by Ella Alderson
May 24, 2018

from Medium Website

Spanish version

This isn't Pluto we're talking about.


Planet Nine (ex-Planet Ten or X) is a planet predicted to be about 10 times the mass of our Earth orbiting somewhere in the distant solar system. It was predicted back in '2014' and we have been finding more and more confirmations of it in our solar system ever since.

The main evidence for Planet Nine's existence lies in the strange patterns observed in Kuiper Belt objects out beyond Neptune.


A cluster of these objects have been observed with identically shaped orbits that all travel in the same direction rather than having the random orbits we expect them to.


The orbits are also tilted away from our own under what seems like the influence of a larger source of gravity.


While there is a 1 in 14,000th chance that this could be a coincidence, scientists agree that with the increasing amount of evidence, it is extremely unlikely that this is all random.


The most compelling solution, by far, is the existence of this ever elusive Planet Nine. The Kuiper Belt itself can't be the cause of these anomalies since it would have to be 100 times larger to have that effect on this cluster of objects.

The proposition is that Planet Nine and the KB objects are in a resonance with one another, similar to the orbital resonance that Pluto and Neptune share.


This means that their orbits come into contact with one another and are in sync but the planets and objects themselves never touch.



How the gravity of the theoretical Planet Nine

would affect the orbits of the cluster

of Kuiper Belt objects.

We have also known for many years that the sun is tilted vertically by about six degrees.


With the introduction of this new world, it might come to light that it's actually the planets which are tilted and not the sun.


A collision early on in the formation of our solar system could have caused Planet Nine's orbit to tilt away from the orbits of the other planets, thus resulting in a tilt in our entire system to compensate for the difference.


Computer simulations place the orbital tilt of Planet Nine at 30 degrees, a number which fits perfectly with the current observations we have of our own planets' orbits.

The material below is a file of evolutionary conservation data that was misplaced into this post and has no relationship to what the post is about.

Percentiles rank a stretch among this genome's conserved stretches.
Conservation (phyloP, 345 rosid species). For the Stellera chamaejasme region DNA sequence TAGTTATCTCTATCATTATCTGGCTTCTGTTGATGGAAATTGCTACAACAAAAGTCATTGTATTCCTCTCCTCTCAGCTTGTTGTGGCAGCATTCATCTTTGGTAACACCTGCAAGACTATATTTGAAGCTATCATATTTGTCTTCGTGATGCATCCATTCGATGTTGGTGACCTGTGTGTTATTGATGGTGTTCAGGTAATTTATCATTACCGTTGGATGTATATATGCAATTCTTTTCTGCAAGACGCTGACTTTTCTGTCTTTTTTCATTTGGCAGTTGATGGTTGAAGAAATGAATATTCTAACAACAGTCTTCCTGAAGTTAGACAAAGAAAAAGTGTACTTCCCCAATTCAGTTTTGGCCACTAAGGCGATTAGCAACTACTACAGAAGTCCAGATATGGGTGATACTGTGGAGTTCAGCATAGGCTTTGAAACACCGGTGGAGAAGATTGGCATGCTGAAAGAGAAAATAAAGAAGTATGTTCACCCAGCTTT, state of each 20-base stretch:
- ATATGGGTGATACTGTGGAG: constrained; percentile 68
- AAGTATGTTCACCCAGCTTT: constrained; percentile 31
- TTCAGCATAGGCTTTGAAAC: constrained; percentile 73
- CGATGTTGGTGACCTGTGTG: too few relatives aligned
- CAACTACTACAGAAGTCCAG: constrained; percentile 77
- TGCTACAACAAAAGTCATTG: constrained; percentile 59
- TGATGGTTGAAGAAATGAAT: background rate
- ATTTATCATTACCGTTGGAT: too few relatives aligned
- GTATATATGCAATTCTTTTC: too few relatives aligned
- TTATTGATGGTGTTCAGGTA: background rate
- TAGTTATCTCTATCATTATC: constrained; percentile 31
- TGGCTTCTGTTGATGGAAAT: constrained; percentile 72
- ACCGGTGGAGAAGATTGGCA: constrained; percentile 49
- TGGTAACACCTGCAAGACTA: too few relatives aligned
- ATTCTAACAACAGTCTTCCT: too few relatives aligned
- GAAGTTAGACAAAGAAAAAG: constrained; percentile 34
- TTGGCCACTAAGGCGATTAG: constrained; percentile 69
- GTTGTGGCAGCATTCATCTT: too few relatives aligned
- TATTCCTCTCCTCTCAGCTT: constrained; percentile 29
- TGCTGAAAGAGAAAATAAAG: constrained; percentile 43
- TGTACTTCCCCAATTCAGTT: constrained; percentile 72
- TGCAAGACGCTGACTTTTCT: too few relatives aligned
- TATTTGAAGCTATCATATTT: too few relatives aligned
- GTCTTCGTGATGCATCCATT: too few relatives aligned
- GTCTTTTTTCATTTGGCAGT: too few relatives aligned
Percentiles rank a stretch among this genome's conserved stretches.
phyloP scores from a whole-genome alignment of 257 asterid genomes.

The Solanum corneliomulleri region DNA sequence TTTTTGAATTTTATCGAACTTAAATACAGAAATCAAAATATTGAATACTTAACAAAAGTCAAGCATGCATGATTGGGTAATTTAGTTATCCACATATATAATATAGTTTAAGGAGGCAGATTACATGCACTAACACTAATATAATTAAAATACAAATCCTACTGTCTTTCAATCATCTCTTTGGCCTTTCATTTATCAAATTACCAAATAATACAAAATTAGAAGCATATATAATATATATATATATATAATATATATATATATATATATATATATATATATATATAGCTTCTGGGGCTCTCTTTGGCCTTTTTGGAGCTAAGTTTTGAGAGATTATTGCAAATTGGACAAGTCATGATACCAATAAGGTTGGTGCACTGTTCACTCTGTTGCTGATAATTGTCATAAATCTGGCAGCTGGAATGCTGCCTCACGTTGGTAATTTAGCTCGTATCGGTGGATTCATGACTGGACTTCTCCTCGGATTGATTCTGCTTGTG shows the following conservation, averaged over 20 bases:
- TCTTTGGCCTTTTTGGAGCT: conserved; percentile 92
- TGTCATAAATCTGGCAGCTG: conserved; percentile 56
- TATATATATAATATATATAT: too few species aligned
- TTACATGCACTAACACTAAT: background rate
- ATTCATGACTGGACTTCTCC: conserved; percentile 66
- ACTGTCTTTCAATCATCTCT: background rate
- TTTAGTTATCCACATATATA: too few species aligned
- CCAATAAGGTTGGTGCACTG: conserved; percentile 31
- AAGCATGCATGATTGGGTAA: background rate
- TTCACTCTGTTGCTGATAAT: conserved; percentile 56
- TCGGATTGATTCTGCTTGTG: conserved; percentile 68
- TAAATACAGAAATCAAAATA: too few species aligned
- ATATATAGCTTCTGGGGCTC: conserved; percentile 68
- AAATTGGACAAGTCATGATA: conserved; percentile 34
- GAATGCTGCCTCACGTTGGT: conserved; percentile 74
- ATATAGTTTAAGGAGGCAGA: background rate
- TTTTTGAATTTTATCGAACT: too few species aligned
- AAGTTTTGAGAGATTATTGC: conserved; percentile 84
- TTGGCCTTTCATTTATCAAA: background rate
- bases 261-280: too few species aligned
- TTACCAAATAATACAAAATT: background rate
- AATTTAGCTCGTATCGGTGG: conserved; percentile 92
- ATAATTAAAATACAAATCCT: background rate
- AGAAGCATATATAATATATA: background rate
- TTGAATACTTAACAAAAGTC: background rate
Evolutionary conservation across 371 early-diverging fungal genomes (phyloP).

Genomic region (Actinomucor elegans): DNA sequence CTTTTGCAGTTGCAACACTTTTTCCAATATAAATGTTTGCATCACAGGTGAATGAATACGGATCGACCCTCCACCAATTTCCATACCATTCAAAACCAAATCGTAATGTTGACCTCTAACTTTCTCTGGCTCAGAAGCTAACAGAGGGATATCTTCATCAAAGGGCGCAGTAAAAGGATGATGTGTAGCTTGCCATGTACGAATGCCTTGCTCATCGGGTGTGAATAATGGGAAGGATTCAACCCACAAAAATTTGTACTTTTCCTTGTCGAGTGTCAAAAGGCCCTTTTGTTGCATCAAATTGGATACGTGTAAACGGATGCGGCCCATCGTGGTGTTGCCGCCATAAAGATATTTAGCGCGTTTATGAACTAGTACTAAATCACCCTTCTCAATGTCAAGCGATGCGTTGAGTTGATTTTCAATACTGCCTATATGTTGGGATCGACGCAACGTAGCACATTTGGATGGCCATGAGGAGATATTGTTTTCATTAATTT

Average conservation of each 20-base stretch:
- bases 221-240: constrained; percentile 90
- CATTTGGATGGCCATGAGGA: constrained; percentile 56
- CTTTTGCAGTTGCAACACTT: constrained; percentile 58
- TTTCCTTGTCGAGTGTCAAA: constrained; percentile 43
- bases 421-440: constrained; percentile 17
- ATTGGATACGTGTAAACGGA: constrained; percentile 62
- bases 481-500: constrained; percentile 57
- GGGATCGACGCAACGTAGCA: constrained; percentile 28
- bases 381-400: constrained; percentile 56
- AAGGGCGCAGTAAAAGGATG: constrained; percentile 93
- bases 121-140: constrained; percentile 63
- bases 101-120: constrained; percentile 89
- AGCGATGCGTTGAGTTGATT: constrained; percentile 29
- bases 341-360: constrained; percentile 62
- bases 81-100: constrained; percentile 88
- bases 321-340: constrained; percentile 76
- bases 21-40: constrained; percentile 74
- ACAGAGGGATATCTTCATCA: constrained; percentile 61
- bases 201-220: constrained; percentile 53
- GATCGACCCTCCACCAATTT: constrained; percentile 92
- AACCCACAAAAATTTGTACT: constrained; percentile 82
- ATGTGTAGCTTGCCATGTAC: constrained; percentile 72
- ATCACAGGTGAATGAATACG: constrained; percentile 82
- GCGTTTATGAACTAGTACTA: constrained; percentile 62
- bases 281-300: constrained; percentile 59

This new world is also estimated to be at a distance 300-900 times greater from the sun than ours and its orbit is so slow that one year on Planet Nine would equal 10.000-20.000 Earth years.

If this still sounds too incredible to believe, consider that our understanding of the universe is not fixed.


Our old geocentric model of the solar system that put Earth at the center was accepted for over 1,000 years before being replaced by the heliocentric model in the 17th century.


And yet the geocentric model was still accurate in predicting cycles of the sky, the seasons, anything we needed at that point in time for life and agriculture.

Neptune was theorized to have existed long before anyone laid eyes on it. Anomalies in the orbit of Uranus led to the speculation that some other body was interfering with the planet's path.


So many astronomers in the 1800's noticed this that by the time Neptune was found in 1846, nobody could decide who had really made the discovery.


Similarly, anomalies in the orbits of Neptune and Uranus led to the discovery of the dwarf planet Pluto in 1930.


The calculations for Neptune's discovery had been so precise that it was found less than one degree from where it was theorized to exist.




So if there is this massive planet in our solar system, what's taking us so long to confirm that it's out there?


Well, we don't know exactly where to look. Unlike with Neptune, we don't have coordinates to where this new planet might be in the huge search area of the distant solar system.


Because it is so far from the sun, it's likely not very visible, either. It's also important where it is during its orbit.


Is it currently close to the sun, or at its furthest point?

Until we do observe it directly, there is a testable hypothesis which says that if the planet is out there, objects on the opposite side of the solar system should have an orbit similar to those of the cluster of Kuiper Belt objects.

"Every time I would do a calculation and I would get the known structure of the solar system right, I would also see the production of these high-inclination objects that lived beyond Neptune.


I think it's becoming increasingly uncomfortable to have a solar system without Planet Nine."

Konstantin Batygin

Astronomer from the CA Institute of Technology

Other theories include that Planet Nine was actually a rogue planet that was captured by the gravity of our own solar system, rather than forming alongside it.

For now we only have about a dozen objects giving us clues as to the existence of the mysterious Planet Nine.


However, it is compelling evidence and it's exciting to think that an entirely new world might be out there for us to discover. Its existence would grant us a more complete picture of our solar system and its infancy.


We would also be able to better predict how often comets reached us and would prompt the question,

"are there even more worlds in our system waiting to be discovered...?"